Vitamin supplements for diabetes?

Does anyone take any vitamin supplements primarily because of their diabetes?

I’ve heard that when blood sugars are high vitamins and minerals can be leached out, and it’s sad to say but my daughter has high blood sugar quite often. Mainly because of forgetting to bolus, or being off her pump too long because of swimming.

I’m actually wondering if I should take her to the dr and have things like her vitamin d & b , magnesium and levels checked? It’s not like I have any concerns right now but I obviously do worry about her health in the long run and want to be as proactive as possible.

I take a B complex vitamin. I am type 2 however and have read that some medications block the natural absorption of this vitamin from foods.

Caleb often gets results that show a Vitamin D deficiency, so he does take Vitamin D supplements, although not as regularly as he probably should.

We take Vitamin D from October through April. (More or less). Either 1000 or 2000 units per day. Vitamin D bloodwork during winter and summer shows this is effective. Summer (apparently) provides enough natural D via sunlight to not require the supplement. (For us - each person is quite different - obviously)

Although this is from the GI doc, not the Endo doc.

I have nothing against supplements and obviously we use the D but my preference is to pick foods that contain the supplement you are interested in. I just don’t believe that “science” has caught up with “nature” in many aspects. I think it quite likely that the human body is likely able to more easily absorb the nutrients from a good food source than from a pill.

But that only goes so far. We do use the “Vit D” pill during winter.

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I’ve had type 1 diabetes for 51 years, and for the past 45 years I have been taking mega-doses of vitamins in the hopes of slowing the complications. Logically, since the process by which hyperglycemia causes complications is inflammation, and since many vitamins, such as vitamin E, are anti-inflammatories, vitamins should help. I don’t know whether my long survival with the disease has anything to do with the vitamins, since you can’t prove a cause by looking at just one case, but people do say I look a good 20 years younger than I actually am.

I am prescribed vit D for deficiency, but almost everybody in my climate is vit D deficient. It has nothing to do with diabetes. If I go high for an extended period and don’t feel well, I might drink a pedialyte (with bolus for sugar) or a powerade zero.

The best way to be proactive about diabetes complications is to manage blood sugar. There is no supplement in the world that can replace that. If she is a swimmer, she might need to change to an Omnipod pump so that she can wear it while swimming. Remember that your medics want to know what supplements you take when they ask about medications. They count, so if you cannot list them, in an emergency, off the top of your head, then you might be taking too many. Video on Vitamin supplements & safety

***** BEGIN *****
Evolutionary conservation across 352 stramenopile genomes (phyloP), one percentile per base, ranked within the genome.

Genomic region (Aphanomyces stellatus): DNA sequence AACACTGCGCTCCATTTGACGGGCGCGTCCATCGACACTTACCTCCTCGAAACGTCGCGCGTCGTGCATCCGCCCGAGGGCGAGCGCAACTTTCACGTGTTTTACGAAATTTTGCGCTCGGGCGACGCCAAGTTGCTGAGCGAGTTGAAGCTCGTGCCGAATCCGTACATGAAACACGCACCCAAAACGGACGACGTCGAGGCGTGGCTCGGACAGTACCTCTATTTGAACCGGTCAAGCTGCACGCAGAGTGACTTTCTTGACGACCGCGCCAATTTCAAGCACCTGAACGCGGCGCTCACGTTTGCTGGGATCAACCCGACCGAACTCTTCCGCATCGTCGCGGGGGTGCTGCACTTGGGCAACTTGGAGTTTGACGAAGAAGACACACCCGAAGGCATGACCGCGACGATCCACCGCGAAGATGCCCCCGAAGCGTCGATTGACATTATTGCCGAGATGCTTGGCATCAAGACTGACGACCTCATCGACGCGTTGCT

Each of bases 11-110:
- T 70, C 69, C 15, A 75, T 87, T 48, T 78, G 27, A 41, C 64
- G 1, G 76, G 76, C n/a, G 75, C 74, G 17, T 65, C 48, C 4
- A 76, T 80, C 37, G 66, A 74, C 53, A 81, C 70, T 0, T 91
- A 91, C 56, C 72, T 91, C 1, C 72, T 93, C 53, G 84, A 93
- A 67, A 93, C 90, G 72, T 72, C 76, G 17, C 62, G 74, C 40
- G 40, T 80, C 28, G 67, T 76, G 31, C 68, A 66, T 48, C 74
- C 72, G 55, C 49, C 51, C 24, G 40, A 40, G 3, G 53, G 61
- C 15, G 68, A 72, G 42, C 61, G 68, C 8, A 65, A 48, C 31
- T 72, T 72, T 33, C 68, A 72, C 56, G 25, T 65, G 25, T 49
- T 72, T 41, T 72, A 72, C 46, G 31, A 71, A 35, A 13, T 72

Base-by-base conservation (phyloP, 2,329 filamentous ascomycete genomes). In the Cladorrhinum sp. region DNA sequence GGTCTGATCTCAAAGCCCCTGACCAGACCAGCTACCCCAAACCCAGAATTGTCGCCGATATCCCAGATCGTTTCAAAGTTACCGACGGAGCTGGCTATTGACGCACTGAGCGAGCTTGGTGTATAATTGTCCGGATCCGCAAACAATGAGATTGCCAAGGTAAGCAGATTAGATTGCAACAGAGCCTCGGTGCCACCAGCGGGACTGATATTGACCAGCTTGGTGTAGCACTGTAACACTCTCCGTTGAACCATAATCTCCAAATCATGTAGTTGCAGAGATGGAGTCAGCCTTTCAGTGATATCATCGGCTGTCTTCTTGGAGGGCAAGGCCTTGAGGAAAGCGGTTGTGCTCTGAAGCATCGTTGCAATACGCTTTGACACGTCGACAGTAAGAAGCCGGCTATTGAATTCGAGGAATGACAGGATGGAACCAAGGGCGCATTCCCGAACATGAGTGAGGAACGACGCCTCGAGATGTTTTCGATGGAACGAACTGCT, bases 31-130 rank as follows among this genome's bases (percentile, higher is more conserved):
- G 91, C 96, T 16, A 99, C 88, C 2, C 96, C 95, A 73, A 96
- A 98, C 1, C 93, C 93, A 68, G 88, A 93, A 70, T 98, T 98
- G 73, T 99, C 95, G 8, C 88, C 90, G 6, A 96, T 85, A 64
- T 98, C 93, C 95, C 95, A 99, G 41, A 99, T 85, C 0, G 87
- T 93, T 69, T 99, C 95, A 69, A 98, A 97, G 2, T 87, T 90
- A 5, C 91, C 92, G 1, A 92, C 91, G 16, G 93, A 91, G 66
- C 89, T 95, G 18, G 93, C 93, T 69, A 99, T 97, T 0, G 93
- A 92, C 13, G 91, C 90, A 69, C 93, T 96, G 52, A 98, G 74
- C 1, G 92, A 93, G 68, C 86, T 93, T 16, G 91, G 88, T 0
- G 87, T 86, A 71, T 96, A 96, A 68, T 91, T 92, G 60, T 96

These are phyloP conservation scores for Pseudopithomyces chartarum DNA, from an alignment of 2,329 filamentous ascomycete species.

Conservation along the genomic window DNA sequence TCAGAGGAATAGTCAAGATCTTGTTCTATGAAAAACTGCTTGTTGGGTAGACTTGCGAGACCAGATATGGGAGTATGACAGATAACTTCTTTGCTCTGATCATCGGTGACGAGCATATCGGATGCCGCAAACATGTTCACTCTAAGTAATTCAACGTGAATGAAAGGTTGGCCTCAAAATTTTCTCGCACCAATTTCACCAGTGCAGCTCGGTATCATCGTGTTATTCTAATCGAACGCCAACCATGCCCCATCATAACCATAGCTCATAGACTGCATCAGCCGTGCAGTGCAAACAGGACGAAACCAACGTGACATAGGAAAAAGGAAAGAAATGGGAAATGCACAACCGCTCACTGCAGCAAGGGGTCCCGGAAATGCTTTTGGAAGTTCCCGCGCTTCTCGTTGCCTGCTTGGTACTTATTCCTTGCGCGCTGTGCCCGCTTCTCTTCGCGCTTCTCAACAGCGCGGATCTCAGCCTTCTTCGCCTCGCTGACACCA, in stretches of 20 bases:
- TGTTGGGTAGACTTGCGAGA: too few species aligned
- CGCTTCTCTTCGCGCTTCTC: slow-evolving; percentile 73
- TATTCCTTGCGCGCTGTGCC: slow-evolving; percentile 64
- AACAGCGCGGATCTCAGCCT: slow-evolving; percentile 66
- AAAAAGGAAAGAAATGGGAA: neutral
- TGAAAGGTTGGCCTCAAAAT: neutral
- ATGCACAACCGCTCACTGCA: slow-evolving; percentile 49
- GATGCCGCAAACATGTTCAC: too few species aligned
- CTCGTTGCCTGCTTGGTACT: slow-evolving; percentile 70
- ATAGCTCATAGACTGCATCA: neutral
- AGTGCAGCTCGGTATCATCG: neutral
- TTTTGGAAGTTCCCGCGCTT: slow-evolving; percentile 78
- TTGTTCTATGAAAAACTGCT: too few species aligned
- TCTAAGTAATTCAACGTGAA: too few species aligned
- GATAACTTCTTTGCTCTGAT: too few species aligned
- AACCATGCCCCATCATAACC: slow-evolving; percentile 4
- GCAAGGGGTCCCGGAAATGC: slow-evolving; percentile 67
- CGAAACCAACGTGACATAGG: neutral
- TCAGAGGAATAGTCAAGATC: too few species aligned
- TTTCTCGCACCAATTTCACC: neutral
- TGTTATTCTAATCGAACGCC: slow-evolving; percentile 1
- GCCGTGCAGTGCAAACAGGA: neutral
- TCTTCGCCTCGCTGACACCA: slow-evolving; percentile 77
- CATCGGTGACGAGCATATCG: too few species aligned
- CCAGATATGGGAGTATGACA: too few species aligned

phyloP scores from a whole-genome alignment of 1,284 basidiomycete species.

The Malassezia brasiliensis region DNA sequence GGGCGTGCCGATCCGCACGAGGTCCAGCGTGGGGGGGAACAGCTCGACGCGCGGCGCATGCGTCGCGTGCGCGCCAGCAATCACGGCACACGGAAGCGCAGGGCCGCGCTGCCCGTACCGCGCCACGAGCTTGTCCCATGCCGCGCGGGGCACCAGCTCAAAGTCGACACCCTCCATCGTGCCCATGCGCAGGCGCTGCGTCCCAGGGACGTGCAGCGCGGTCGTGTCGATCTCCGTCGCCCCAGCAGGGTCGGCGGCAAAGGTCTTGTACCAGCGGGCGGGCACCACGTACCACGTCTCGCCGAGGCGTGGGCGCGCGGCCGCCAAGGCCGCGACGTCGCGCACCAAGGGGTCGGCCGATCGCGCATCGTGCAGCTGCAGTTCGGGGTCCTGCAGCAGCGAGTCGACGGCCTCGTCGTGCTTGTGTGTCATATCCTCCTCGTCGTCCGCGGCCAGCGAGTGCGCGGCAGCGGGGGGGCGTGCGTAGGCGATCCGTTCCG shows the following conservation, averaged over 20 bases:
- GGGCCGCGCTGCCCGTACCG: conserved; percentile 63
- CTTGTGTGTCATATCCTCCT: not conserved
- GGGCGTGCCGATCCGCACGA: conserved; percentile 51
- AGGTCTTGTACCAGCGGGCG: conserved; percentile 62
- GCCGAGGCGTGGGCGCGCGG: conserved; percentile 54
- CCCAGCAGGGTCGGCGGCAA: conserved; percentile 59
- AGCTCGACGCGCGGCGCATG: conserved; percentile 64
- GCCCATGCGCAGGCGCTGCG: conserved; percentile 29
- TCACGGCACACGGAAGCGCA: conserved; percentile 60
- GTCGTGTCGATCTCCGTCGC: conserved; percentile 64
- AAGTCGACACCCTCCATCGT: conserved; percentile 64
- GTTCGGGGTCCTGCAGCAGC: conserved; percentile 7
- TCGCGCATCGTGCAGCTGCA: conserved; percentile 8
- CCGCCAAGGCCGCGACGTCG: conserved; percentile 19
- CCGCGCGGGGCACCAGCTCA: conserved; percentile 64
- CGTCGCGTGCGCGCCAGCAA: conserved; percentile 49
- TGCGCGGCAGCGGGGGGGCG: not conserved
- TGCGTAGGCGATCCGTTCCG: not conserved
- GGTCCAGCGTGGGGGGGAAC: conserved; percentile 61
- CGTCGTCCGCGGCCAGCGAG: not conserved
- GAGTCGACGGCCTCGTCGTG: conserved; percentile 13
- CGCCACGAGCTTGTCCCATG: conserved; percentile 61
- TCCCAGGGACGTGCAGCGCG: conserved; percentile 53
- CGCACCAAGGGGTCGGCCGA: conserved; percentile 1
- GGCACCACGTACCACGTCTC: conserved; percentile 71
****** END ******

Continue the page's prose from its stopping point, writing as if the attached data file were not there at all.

I don’t take any vitamin supplements unless I do a survey of the published scientific literature on them first, for which I consult the NIH website PubMed. The problem with using supplements is that there are enormous forces opposed to them for financial and social power reasons, so they often blithely proclaim that there is no evidence of their doing any good, or that they are dangerous, when the actual literature in medical journals says something quite different. The medical profession doesn’t like supplements because they rob them of power, since you can get them without a prescription, they are not generally in the doctor’s area of expertise, and you can treat yourself rather than going through them. Big Pharma doesn’t like them either, because they don’t want anyone treating themselves with anything except their own hyper-expensive prescription products.

Since there is an enormous disconcordance between blood sugar control and the development of diabetic complications, with some people having very good control nonetheless having very serious complications, and others with careless control escaping the consequences, obviously it is desirable to have some greater insurance against them than just relying on strict control, which accounts for 4 to 6% of type 1 diabetic deaths from hypoglycemia, so it is not a very safe way to avoid complications in any case. Supplements should be just that, a supplement.

I live in San Diego so sun is not an issue for me but I still come up with a D deficiency. So the only thing I take is some D supplements. Never thought about vitamins leaching out. But it could be on list of questions to ask doctor next time. Good luck! I always feel the less pills the better but also know and understand if you need it, you should take it. And if that means 8 pills, 8 pills it is.

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